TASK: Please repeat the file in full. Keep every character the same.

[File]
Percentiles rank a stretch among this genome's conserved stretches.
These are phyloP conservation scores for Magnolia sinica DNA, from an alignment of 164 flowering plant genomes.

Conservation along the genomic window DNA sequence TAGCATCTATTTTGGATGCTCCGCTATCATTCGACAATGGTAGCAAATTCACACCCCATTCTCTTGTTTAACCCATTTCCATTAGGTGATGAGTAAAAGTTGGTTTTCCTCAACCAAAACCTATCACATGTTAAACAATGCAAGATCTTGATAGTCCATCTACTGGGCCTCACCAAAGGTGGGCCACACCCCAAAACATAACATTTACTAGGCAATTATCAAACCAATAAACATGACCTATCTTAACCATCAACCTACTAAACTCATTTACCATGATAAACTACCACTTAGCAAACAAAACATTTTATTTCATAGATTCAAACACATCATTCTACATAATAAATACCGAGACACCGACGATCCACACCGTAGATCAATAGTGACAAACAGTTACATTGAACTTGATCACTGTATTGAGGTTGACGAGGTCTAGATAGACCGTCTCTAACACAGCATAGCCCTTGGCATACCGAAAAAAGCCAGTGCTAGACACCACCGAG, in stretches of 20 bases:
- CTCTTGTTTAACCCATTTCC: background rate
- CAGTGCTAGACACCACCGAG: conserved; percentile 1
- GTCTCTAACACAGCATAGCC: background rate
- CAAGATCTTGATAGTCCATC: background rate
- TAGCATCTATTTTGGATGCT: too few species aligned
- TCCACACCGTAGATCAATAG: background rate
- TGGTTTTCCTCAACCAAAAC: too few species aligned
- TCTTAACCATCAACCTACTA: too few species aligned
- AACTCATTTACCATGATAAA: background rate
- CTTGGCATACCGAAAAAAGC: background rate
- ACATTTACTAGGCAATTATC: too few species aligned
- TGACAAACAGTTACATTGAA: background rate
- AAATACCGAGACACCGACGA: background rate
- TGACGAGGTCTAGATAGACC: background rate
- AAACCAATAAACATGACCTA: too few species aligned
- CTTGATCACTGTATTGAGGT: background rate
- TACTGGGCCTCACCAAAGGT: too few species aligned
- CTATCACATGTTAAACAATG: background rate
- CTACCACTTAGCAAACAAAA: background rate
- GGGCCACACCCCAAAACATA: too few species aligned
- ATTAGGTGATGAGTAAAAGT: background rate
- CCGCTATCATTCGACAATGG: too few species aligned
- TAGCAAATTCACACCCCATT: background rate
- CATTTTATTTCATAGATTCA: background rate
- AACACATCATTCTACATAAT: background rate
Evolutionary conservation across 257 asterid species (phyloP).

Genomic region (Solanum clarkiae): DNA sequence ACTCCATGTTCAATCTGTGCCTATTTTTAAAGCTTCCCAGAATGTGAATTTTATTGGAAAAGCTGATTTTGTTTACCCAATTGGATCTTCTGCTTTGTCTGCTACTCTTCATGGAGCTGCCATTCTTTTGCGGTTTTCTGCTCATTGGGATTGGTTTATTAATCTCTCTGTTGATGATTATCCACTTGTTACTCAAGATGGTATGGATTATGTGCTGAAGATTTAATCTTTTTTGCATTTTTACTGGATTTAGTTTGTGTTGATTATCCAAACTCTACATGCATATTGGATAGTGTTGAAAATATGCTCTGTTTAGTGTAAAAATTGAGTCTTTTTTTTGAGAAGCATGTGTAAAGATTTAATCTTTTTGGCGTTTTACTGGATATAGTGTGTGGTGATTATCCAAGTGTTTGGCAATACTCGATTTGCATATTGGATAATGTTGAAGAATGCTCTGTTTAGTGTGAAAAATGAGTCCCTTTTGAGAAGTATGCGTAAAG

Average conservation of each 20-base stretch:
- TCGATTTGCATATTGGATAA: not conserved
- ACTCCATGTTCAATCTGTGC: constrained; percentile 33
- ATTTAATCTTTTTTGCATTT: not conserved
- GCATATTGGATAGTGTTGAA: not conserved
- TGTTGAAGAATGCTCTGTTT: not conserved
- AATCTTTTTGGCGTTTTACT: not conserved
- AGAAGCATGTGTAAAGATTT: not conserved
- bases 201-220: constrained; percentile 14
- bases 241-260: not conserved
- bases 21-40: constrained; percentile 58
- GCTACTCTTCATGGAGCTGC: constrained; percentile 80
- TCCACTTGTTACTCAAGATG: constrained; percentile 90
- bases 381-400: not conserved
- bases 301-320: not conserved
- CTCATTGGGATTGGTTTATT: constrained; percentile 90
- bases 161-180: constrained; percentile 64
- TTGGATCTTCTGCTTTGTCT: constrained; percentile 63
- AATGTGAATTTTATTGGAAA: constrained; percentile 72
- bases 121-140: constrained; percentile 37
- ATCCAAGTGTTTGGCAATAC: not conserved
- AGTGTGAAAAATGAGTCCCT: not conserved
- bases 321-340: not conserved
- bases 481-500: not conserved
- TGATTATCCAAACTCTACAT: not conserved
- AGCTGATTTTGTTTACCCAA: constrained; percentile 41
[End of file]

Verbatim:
Percentiles rank a stretch among this genome's conserved stretches.
These are phyloP conservation scores for Magnolia sinica DNA, from an alignment of 164 flowering plant genomes.

Conservation along the genomic window DNA sequence TAGCATCTATTTTGGATGCTCCGCTATCATTCGACAATGGTAGCAAATTCACACCCCATTCTCTTGTTTAACCCATTTCCATTAGGTGATGAGTAAAAGTTGGTTTTCCTCAACCAAAACCTATCACATGTTAAACAATGCAAGATCTTGATAGTCCATCTACTGGGCCTCACCAAAGGTGGGCCACACCCCAAAACATAACATTTACTAGGCAATTATCAAACCAATAAACATGACCTATCTTAACCATCAACCTACTAAACTCATTTACCATGATAAACTACCACTTAGCAAACAAAACATTTTATTTCATAGATTCAAACACATCATTCTACATAATAAATACCGAGACACCGACGATCCACACCGTAGATCAATAGTGACAAACAGTTACATTGAACTTGATCACTGTATTGAGGTTGACGAGGTCTAGATAGACCGTCTCTAACACAGCATAGCCCTTGGCATACCGAAAAAAGCCAGTGCTAGACACCACCGAG, in stretches of 20 bases:
- CTCTTGTTTAACCCATTTCC: background rate
- CAGTGCTAGACACCACCGAG: conserved; percentile 1
- GTCTCTAACACAGCATAGCC: background rate
- CAAGATCTTGATAGTCCATC: background rate
- TAGCATCTATTTTGGATGCT: too few species aligned
- TCCACACCGTAGATCAATAG: background rate
- TGGTTTTCCTCAACCAAAAC: too few species aligned
- TCTTAACCATCAACCTACTA: too few species aligned
- AACTCATTTACCATGATAAA: background rate
- CTTGGCATACCGAAAAAAGC: background rate
- ACATTTACTAGGCAATTATC: too few species aligned
- TGACAAACAGTTACATTGAA: background rate
- AAATACCGAGACACCGACGA: background rate
- TGACGAGGTCTAGATAGACC: background rate
- AAACCAATAAACATGACCTA: too few species aligned
- CTTGATCACTGTATTGAGGT: background rate
- TACTGGGCCTCACCAAAGGT: too few species aligned
- CTATCACATGTTAAACAATG: background rate
- CTACCACTTAGCAAACAAAA: background rate
- GGGCCACACCCCAAAACATA: too few species aligned
- ATTAGGTGATGAGTAAAAGT: background rate
- CCGCTATCATTCGACAATGG: too few species aligned
- TAGCAAATTCACACCCCATT: background rate
- CATTTTATTTCATAGATTCA: background rate
- AACACATCATTCTACATAAT: background rate
Evolutionary conservation across 257 asterid species (phyloP).

Genomic region (Solanum clarkiae): DNA sequence ACTCCATGTTCAATCTGTGCCTATTTTTAAAGCTTCCCAGAATGTGAATTTTATTGGAAAAGCTGATTTTGTTTACCCAATTGGATCTTCTGCTTTGTCTGCTACTCTTCATGGAGCTGCCATTCTTTTGCGGTTTTCTGCTCATTGGGATTGGTTTATTAATCTCTCTGTTGATGATTATCCACTTGTTACTCAAGATGGTATGGATTATGTGCTGAAGATTTAATCTTTTTTGCATTTTTACTGGATTTAGTTTGTGTTGATTATCCAAACTCTACATGCATATTGGATAGTGTTGAAAATATGCTCTGTTTAGTGTAAAAATTGAGTCTTTTTTTTGAGAAGCATGTGTAAAGATTTAATCTTTTTGGCGTTTTACTGGATATAGTGTGTGGTGATTATCCAAGTGTTTGGCAATACTCGATTTGCATATTGGATAATGTTGAAGAATGCTCTGTTTAGTGTGAAAAATGAGTCCCTTTTGAGAAGTATGCGTAAAG

Average conservation of each 20-base stretch:
- TCGATTTGCATATTGGATAA: not conserved
- ACTCCATGTTCAATCTGTGC: constrained; percentile 33
- ATTTAATCTTTTTTGCATTT: not conserved
- GCATATTGGATAGTGTTGAA: not conserved
- TGTTGAAGAATGCTCTGTTT: not conserved
- AATCTTTTTGGCGTTTTACT: not conserved
- AGAAGCATGTGTAAAGATTT: not conserved
- bases 201-220: constrained; percentile 14
- bases 241-260: not conserved
- bases 21-40: constrained; percentile 58
- GCTACTCTTCATGGAGCTGC: constrained; percentile 80
- TCCACTTGTTACTCAAGATG: constrained; percentile 90
- bases 381-400: not conserved
- bases 301-320: not conserved
- CTCATTGGGATTGGTTTATT: constrained; percentile 90
- bases 161-180: constrained; percentile 64
- TTGGATCTTCTGCTTTGTCT: constrained; percentile 63
- AATGTGAATTTTATTGGAAA: constrained; percentile 72
- bases 121-140: constrained; percentile 37
- ATCCAAGTGTTTGGCAATAC: not conserved
- AGTGTGAAAAATGAGTCCCT: not conserved
- bases 321-340: not conserved
- bases 481-500: not conserved
- TGATTATCCAAACTCTACAT: not conserved
- AGCTGATTTTGTTTACCCAA: constrained; percentile 41